NXIVM co-founder Nancy Salzman sentenced after helping run sex cult that sex trafficked and branded women

NXIVM co-founder Nancy Salzman sentenced after helping run sex cult that sex trafficked and branded women

September 8, 2021

NXIVM co-founder Nancy Salzman has been sentenced to three-and-a-half years in prison.

Back in March 2019 Salzman plead guilty to charges of racketeering conspiracy, admitting her fundamental role in NXIVM – a "sex cult" that sex trafficked and branded women.

Salzman, who wore a special gold pendant to show her standing in the group and was known as “Prefect”, served as second-in-command to "cult leader" Keith Raniere.

Before her sentencing in in Brooklyn Federal Court, a tearful Salzman said she was "horrified and ashamed" of her involvement with Raniere.

She called him a “narcissistic sociopath” who she confused with an “oddly quirky, socially awkward, gifted genius,” as reported by the New York Daily News.

Prosecutors had asked for a prison sentence on the "high end" of the recommended range of 33 to 41 months, as reported by the Daily Beast.

They argued that even though Salzman had cooperated in the case against NXIVM co-founder Raniere, she also benefited from his crimes for decades, as far as 1998 when she started working with him.

“Many of the NXIVM teachings promulgated by Nancy Salzman disparaged or humiliated women and blamed victims of abuse,” said of the prosecution's sentencing memos.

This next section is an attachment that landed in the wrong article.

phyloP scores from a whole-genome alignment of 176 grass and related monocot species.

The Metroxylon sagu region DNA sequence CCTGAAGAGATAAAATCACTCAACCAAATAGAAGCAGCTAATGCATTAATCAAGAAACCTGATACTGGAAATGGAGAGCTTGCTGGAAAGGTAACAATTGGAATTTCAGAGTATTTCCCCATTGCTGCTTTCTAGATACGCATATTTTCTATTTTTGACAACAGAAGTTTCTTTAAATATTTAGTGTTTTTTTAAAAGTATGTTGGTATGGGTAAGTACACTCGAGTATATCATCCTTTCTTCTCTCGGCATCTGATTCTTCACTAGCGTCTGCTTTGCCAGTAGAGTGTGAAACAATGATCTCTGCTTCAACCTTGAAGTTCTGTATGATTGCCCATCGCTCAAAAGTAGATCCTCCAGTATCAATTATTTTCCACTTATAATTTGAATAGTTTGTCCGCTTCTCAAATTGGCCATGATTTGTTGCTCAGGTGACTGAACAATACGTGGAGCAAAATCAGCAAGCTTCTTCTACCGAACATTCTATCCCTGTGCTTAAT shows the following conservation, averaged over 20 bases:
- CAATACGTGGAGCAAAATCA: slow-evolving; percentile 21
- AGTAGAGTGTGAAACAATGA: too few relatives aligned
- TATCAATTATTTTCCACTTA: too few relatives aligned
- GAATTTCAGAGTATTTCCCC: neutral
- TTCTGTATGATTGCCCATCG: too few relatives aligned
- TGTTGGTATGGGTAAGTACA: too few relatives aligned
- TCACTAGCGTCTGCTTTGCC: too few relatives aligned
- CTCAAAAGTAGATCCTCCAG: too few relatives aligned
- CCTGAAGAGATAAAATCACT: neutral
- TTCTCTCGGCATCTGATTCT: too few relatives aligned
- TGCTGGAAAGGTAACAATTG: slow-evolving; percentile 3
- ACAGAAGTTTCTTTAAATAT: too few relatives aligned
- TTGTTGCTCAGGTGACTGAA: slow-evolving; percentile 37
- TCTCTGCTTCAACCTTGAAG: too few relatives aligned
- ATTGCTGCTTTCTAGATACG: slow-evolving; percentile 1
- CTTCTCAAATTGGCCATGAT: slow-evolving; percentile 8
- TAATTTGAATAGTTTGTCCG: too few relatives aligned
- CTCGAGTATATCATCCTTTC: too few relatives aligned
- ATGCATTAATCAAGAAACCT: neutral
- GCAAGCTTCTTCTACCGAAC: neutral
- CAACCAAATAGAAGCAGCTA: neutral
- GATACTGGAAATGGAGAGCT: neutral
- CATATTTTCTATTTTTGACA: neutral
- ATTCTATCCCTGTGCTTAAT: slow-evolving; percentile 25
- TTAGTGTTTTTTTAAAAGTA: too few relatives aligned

“Raniere’s teachings, which Nancy Salzman helped to create and promote, were designed to maintain power and control over NXIVM members," it added.

The memo also said Salzman told NXIVM members to avoid "suppressives" who challenged the group or its leader Raniere, even if they were family.

Judge Nicholas Garaufis wasn't sympathetic to Salzman's defense that she was a victim of Raniere, arguing she never "rejected" him.

“The door was always open but you never left,” Garaufis said. “You left trauma and destruction in your wake.”

Many former members of NXIVM testified in court that Salzman psychologically abused, intimidated and punished them for small perceived infractions.

“I still have dreams about you where I’m being punished by you for something trivial and I can’t speak up for fear of public shaming," said former NXIVM member turned whistleblower Sarah Edmondson in a video victim statement.

But Salzman's lawyers have long argued she was a victim of Raniere, too.

“Raniere had many victims but one of his first victims was Nancy,” said a letter of support they submitted to the court.

More to follow…

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